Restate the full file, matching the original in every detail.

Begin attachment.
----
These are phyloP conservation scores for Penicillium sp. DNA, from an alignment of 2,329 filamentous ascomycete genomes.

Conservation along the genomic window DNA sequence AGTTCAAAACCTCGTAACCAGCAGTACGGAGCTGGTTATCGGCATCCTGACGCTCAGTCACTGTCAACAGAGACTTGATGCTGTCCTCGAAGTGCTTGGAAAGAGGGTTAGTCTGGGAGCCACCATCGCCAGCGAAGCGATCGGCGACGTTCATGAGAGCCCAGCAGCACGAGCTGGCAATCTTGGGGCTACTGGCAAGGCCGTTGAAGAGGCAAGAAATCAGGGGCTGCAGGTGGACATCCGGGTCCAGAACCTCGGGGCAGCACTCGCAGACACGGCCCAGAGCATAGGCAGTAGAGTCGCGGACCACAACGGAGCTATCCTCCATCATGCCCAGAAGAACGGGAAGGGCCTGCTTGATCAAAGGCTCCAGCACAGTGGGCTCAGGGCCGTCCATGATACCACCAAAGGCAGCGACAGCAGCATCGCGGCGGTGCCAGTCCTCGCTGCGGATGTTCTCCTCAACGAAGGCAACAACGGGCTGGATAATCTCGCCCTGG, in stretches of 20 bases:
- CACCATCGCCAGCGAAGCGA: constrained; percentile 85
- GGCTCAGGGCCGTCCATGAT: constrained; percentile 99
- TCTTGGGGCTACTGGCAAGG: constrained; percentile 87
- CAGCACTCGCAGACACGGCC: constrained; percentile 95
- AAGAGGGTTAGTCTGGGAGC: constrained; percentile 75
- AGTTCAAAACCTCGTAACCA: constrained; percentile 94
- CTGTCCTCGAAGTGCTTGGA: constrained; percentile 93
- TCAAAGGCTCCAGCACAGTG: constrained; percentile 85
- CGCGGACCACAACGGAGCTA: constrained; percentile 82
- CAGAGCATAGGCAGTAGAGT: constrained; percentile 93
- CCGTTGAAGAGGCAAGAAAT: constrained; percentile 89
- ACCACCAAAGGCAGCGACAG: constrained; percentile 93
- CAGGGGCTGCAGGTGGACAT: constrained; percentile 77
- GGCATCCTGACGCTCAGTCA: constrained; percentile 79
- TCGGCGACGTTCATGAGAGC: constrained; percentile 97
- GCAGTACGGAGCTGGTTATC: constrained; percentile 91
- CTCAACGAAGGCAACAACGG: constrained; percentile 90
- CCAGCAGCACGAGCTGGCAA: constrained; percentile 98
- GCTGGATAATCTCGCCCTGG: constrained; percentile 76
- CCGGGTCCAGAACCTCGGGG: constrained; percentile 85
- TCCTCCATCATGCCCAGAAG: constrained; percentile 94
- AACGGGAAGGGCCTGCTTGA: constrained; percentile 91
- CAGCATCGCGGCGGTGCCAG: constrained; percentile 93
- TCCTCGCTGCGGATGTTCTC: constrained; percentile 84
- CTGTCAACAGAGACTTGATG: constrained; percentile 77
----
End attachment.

These are phyloP conservation scores for Penicillium sp. DNA, from an alignment of 2,329 filamentous ascomycete genomes.

Conservation along the genomic window DNA sequence AGTTCAAAACCTCGTAACCAGCAGTACGGAGCTGGTTATCGGCATCCTGACGCTCAGTCACTGTCAACAGAGACTTGATGCTGTCCTCGAAGTGCTTGGAAAGAGGGTTAGTCTGGGAGCCACCATCGCCAGCGAAGCGATCGGCGACGTTCATGAGAGCCCAGCAGCACGAGCTGGCAATCTTGGGGCTACTGGCAAGGCCGTTGAAGAGGCAAGAAATCAGGGGCTGCAGGTGGACATCCGGGTCCAGAACCTCGGGGCAGCACTCGCAGACACGGCCCAGAGCATAGGCAGTAGAGTCGCGGACCACAACGGAGCTATCCTCCATCATGCCCAGAAGAACGGGAAGGGCCTGCTTGATCAAAGGCTCCAGCACAGTGGGCTCAGGGCCGTCCATGATACCACCAAAGGCAGCGACAGCAGCATCGCGGCGGTGCCAGTCCTCGCTGCGGATGTTCTCCTCAACGAAGGCAACAACGGGCTGGATAATCTCGCCCTGG, in stretches of 20 bases:
- CACCATCGCCAGCGAAGCGA: constrained; percentile 85
- GGCTCAGGGCCGTCCATGAT: constrained; percentile 99
- TCTTGGGGCTACTGGCAAGG: constrained; percentile 87
- CAGCACTCGCAGACACGGCC: constrained; percentile 95
- AAGAGGGTTAGTCTGGGAGC: constrained; percentile 75
- AGTTCAAAACCTCGTAACCA: constrained; percentile 94
- CTGTCCTCGAAGTGCTTGGA: constrained; percentile 93
- TCAAAGGCTCCAGCACAGTG: constrained; percentile 85
- CGCGGACCACAACGGAGCTA: constrained; percentile 82
- CAGAGCATAGGCAGTAGAGT: constrained; percentile 93
- CCGTTGAAGAGGCAAGAAAT: constrained; percentile 89
- ACCACCAAAGGCAGCGACAG: constrained; percentile 93
- CAGGGGCTGCAGGTGGACAT: constrained; percentile 77
- GGCATCCTGACGCTCAGTCA: constrained; percentile 79
- TCGGCGACGTTCATGAGAGC: constrained; percentile 97
- GCAGTACGGAGCTGGTTATC: constrained; percentile 91
- CTCAACGAAGGCAACAACGG: constrained; percentile 90
- CCAGCAGCACGAGCTGGCAA: constrained; percentile 98
- GCTGGATAATCTCGCCCTGG: constrained; percentile 76
- CCGGGTCCAGAACCTCGGGG: constrained; percentile 85
- TCCTCCATCATGCCCAGAAG: constrained; percentile 94
- AACGGGAAGGGCCTGCTTGA: constrained; percentile 91
- CAGCATCGCGGCGGTGCCAG: constrained; percentile 93
- TCCTCGCTGCGGATGTTCTC: constrained; percentile 84
- CTGTCAACAGAGACTTGATG: constrained; percentile 77